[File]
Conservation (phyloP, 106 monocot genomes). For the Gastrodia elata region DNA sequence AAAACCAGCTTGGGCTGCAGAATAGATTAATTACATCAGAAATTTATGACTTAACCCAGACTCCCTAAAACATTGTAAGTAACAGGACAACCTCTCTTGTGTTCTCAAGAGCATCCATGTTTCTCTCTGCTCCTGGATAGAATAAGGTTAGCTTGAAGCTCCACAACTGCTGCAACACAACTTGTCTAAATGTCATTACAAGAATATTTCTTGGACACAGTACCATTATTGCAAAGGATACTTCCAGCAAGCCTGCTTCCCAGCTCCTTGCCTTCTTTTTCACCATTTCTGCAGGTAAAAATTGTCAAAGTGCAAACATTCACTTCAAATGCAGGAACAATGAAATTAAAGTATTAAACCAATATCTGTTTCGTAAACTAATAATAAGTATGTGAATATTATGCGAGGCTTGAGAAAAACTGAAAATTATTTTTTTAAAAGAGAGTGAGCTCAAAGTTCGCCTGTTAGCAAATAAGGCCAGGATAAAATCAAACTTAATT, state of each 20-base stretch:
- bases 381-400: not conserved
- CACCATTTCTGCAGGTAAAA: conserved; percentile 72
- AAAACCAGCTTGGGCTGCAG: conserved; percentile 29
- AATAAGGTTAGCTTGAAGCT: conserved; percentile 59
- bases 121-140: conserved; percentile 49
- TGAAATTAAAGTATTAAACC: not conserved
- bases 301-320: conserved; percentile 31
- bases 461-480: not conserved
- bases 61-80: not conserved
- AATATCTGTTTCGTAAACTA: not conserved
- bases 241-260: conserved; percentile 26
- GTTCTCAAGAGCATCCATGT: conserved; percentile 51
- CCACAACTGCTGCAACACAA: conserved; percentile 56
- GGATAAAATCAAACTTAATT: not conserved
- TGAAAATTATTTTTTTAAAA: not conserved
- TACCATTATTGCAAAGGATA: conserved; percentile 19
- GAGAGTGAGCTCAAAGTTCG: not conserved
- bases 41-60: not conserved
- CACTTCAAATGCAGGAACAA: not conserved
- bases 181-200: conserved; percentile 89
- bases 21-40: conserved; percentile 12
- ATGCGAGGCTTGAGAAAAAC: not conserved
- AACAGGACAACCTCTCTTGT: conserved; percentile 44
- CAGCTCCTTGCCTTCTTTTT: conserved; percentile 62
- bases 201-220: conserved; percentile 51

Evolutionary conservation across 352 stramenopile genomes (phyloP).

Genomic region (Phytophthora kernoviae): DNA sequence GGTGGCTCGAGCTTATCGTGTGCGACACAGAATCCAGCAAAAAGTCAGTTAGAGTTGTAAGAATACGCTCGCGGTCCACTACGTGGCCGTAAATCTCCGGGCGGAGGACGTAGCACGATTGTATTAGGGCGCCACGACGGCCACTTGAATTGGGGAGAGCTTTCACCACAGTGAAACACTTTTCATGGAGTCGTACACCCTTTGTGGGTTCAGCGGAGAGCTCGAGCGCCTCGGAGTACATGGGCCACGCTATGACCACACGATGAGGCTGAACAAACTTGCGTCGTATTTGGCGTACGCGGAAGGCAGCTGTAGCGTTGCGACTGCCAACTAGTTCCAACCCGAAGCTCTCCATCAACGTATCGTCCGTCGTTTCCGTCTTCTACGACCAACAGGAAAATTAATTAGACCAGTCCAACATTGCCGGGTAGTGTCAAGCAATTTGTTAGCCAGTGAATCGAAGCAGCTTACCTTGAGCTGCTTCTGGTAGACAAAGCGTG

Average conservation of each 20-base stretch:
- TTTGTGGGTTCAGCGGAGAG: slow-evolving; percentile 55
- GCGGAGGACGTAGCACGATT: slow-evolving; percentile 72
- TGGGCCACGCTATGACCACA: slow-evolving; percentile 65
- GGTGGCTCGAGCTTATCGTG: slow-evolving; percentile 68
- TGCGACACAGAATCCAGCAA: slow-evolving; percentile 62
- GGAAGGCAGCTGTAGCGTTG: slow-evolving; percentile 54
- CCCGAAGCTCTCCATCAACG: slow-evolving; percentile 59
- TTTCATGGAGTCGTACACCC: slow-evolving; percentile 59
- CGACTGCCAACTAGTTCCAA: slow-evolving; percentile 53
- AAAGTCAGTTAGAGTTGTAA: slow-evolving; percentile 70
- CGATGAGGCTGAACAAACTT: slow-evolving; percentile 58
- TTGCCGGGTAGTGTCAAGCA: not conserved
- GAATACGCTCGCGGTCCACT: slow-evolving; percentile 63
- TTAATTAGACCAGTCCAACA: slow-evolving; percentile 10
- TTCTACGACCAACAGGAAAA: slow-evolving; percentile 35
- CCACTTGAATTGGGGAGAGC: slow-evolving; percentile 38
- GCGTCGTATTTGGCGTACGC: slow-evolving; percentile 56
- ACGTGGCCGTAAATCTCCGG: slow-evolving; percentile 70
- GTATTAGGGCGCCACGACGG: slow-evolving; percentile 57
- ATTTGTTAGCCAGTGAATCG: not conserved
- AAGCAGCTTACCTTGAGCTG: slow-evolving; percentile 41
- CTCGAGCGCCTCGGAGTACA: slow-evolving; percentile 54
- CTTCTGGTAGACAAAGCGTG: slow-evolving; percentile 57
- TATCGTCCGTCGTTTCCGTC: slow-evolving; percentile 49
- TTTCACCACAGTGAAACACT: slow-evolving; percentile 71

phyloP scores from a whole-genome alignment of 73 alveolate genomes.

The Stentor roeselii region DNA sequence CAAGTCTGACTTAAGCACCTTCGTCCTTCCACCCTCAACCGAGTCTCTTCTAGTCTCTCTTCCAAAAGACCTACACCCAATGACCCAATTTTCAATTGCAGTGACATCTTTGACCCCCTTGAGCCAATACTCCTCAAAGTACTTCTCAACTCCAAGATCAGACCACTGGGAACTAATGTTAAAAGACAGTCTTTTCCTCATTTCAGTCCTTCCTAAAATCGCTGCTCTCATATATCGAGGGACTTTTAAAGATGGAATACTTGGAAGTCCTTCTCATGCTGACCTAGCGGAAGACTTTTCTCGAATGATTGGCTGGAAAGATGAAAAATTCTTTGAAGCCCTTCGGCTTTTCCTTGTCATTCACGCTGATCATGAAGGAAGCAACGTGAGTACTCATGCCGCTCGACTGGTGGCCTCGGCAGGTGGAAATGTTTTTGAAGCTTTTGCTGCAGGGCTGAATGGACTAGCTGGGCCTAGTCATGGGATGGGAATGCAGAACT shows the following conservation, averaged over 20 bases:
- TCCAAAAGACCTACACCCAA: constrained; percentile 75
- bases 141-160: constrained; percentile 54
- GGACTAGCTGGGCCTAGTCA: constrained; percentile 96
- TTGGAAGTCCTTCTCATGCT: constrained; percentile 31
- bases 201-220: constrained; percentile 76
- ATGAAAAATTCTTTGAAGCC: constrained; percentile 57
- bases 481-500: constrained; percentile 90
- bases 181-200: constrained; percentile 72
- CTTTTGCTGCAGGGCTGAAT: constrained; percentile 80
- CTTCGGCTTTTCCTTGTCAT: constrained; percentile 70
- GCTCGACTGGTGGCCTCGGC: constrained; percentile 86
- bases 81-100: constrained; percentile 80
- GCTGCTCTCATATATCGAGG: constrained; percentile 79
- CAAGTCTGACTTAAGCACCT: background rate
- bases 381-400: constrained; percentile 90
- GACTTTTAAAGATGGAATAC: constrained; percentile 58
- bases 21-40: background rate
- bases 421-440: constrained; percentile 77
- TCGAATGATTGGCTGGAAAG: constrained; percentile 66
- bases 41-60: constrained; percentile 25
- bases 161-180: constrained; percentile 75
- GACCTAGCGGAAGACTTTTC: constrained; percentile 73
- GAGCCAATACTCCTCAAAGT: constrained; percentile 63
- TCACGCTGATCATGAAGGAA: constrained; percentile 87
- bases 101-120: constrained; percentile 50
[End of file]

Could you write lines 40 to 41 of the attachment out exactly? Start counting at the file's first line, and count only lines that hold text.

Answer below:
- CGATGAGGCTGAACAAACTT: slow-evolving; percentile 58
- TTGCCGGGTAGTGTCAAGCA: not conserved